What's the difference between Gen and Turing for probabilistic programming?

Asked question in #probprog channel on Slack.

https://julialang.slack.com/archives/CLR9W2MJL/p1585273480002000

2 Likes

See also the archive of the conversation here: Extended Slack PPL discussion

2 Likes

In case people find this via Google, here are Marco’s and my answers on the Gen side of things. But please also see the Slack discussion linked above, from which these are taken, and which includes discussion on various sub-questions that popped up.

Marco: Gen aims to allow users to write pretty much any inference algorithm they want, customized for their model, and to allow users to follow a development path where they can start with a simple algorithm and gradually make it more complex and performant over time. There is no list of built-in inference algorithm implementations in Gen, because users actually compose the algorithms themselves as regular Julia code. But that Julia code uses data structures and primitive operations provided by Gen. So yes, Gen does aim to present a lower-level interface to users than most other probabilistic programming systems.

But why be low-level? In general, there are tradeoffs between generality and performance in most computing systems – if you are willing to specialize your algorithm and/or implementation to your model, then you can get better performance. One of the design constraints on Gen was that we wanted to do inference in performance-constrained settings like computer vision and robotics where a high level of control over the algorithm is critical. In particular, for these sorts of applications, training custom proposal distributions for use with Metropolis-Hastings, importance sampling, and SMC using discriminative learning methods including deep learning, is a key feature that Gen supports. We also designed Gen to be extensible with new algorithms, by developing the low-level “generative function interface” that provides a set of core operations on top of which various inference algorithms are implemented.

As another example of Gen’s flexibility for inference customization, Gen lets you express any MCMC move in the reversible jump framework, if you want. This feature is useful for writing efficient trans-dimensional MCMC moves. There are various ways of constructing simpler MCMC kernels, but the reversible jump one is maximally flexible. But because Gen’s inference primitives are designed to be user-facing, there is really an open ended set of algorithms. For example, users can easily write SMC algorithms that use arbitrary MCMC kernels for rejuvenation, and there is no explicit built-in code for this in Gen, because the primitives are designed to be composable.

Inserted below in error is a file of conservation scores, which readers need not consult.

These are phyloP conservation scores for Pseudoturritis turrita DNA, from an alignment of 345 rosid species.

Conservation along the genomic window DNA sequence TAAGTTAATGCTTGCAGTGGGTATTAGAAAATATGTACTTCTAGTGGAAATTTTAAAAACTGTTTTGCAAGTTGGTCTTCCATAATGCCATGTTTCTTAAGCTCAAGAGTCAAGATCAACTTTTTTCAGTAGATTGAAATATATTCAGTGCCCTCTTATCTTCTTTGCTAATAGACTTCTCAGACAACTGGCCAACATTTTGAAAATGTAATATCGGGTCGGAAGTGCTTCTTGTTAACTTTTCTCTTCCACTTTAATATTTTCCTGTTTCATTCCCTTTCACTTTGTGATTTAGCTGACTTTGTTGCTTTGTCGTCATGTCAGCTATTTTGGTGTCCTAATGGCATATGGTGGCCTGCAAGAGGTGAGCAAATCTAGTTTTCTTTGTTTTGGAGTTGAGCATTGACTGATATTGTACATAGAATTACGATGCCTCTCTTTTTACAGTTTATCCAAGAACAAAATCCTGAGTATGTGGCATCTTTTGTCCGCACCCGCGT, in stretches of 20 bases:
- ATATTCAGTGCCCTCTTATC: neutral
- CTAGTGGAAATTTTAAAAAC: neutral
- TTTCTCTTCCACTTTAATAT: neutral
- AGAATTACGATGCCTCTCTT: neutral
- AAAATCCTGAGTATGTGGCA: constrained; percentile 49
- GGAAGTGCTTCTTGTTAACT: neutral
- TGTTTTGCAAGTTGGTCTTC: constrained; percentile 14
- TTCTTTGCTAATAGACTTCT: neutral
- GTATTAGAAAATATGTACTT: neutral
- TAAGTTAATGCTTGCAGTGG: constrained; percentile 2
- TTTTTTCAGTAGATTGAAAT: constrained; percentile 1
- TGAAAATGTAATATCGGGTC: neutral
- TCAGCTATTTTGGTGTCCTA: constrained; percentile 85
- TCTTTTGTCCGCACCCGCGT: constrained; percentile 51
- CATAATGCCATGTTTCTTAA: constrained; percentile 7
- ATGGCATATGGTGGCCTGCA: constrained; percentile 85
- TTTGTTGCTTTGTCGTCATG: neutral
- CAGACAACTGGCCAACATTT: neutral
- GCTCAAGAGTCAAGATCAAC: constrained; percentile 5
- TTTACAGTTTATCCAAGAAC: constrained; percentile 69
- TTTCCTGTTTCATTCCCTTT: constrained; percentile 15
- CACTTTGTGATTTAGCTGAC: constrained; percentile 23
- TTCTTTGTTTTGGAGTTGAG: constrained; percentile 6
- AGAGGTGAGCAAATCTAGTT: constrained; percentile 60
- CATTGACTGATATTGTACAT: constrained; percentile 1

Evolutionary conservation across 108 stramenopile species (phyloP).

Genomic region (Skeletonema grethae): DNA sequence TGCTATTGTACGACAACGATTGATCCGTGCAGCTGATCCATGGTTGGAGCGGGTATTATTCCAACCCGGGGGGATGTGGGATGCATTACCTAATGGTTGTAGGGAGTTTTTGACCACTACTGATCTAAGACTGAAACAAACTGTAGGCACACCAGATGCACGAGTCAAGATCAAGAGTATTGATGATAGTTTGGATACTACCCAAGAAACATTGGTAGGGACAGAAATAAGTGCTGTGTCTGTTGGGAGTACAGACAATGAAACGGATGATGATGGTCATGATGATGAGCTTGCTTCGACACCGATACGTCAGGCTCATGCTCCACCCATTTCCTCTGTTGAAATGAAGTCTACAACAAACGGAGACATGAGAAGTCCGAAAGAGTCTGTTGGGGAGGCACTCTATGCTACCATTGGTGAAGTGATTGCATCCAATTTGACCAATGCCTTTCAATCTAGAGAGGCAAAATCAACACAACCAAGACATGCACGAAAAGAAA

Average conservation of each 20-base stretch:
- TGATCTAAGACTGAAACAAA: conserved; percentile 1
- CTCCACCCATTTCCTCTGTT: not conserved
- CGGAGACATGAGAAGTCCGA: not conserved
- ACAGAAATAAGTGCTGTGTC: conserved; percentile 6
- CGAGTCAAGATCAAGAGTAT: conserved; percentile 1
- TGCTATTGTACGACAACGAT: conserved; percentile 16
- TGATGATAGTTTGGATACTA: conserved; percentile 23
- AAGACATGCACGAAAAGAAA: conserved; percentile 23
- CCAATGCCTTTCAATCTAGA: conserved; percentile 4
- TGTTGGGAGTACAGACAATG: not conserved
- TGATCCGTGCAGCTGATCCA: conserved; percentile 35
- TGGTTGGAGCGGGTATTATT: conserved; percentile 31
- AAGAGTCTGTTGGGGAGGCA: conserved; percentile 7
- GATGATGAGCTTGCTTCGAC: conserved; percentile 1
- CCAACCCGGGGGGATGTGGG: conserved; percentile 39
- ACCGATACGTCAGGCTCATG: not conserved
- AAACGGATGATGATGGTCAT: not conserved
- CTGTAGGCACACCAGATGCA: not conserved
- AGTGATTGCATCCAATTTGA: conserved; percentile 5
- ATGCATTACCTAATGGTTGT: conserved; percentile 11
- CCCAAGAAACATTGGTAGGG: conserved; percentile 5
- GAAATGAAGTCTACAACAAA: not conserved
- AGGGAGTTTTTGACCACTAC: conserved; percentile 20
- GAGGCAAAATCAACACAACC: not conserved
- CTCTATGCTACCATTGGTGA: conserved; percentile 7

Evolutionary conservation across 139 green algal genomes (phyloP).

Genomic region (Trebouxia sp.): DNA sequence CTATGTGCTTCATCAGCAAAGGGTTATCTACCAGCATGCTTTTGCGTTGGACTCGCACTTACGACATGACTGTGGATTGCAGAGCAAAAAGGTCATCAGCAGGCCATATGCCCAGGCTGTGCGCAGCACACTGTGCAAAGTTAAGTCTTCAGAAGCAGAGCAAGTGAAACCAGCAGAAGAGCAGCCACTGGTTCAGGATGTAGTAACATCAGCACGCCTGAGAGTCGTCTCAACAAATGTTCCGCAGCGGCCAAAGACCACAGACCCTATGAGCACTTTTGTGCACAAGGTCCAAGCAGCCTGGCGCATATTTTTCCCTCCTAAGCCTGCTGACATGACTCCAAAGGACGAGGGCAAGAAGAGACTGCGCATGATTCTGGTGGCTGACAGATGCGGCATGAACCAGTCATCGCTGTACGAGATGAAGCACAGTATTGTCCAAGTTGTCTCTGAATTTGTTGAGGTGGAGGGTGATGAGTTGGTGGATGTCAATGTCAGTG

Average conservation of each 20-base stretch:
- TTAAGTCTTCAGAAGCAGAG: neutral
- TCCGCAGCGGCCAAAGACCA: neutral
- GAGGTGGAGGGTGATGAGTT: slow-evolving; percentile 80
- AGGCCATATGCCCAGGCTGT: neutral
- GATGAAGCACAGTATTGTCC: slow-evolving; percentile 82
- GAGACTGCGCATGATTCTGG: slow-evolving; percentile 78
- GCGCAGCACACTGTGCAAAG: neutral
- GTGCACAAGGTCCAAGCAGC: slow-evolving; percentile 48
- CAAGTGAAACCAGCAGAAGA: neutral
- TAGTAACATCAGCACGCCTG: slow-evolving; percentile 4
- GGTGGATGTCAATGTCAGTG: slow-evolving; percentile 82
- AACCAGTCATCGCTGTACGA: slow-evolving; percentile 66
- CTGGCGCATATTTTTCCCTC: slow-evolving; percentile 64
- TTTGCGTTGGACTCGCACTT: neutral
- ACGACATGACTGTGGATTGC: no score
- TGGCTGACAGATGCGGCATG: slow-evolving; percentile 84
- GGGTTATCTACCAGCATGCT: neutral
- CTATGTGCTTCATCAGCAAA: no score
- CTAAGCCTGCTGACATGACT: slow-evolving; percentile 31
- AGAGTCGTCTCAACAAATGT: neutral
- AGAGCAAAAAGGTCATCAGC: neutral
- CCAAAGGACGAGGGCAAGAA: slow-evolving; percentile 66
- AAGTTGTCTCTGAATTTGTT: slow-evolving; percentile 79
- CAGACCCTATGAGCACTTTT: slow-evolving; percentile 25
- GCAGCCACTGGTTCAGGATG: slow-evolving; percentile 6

I haven’t looked closely at Turing’s implementation recently, but I would say that a high-level difference between Gen and Turing is that Turing aims to play a role similar to Stan but for a more expressive set of models (with the recognition that the more expressive set of models demands some more customizability that Turing provides). Whereas Gen takes a more extreme position and is first and foremost a platform for implementing custom inference algorithms, including for applications outside of statistics including robotics and computer vision. One sign of this difference is that Gen has no ‘infer’ or ‘sample’ function like Turing does. (We could add this sort of higher-level interface to Gen, but have not because it doesn’t really align with Gen’s design philosophy – instead, we are working on domain-specific modeling languages, built on top of Gen, that expose that sort of high-level interface).

I haven’t done benchmarks recently, but I expect another difference is that Turing has more optimized implementations of some of the generic inference algorithms, like HMC. Optimizing HMC is not something that we have focused on in Gen.

(Sorry for the long message – we will be improving the Gen site and documentation soon to better reflect what it’s all about!) (edited)

Alex: It may also be worth clarifying what it means for Gen to support, e.g., arbitrary reversible-jump MCMC moves.

Gen’s inference primitives are low-level, but do automate many of the tedious and error-prone aspects of implementing inference algorithms. So when the user implements a custom Reversible-Jump MCMC proposal, they need not write the code for computing the Metropolis Hastings correction; this is computed automatically based on the user’s sampling code for both the model and proposal distributions.

Similar things are true of all of Gen’s inference primitives: users can implement complex models and inference algorithms, without hand-coding importance weights, sequential Monte Carlo weights, variational inference objectives, stochastic gradient estimators, asymmetric Metropolis-Hastings corrections, Reversible-Jump jacobian corrections, and so on.

By comparison, many other probabilistic programming languages have extensible backends (so users can hook up new general-purpose samplers to them), but those new samplers must compute proposal-dependent acceptance probabilities and importance weights and gradient estimates themselves.

7 Likes

Please see my request for a comprehensive comparison of the PPLs in Julia in the thread linked above.

I sincerely hope that this will happen so that there will be a reliable comparison, which people can use as a reference point, in the near future.

1 Like

it would be nice if we can hear turning side of the story.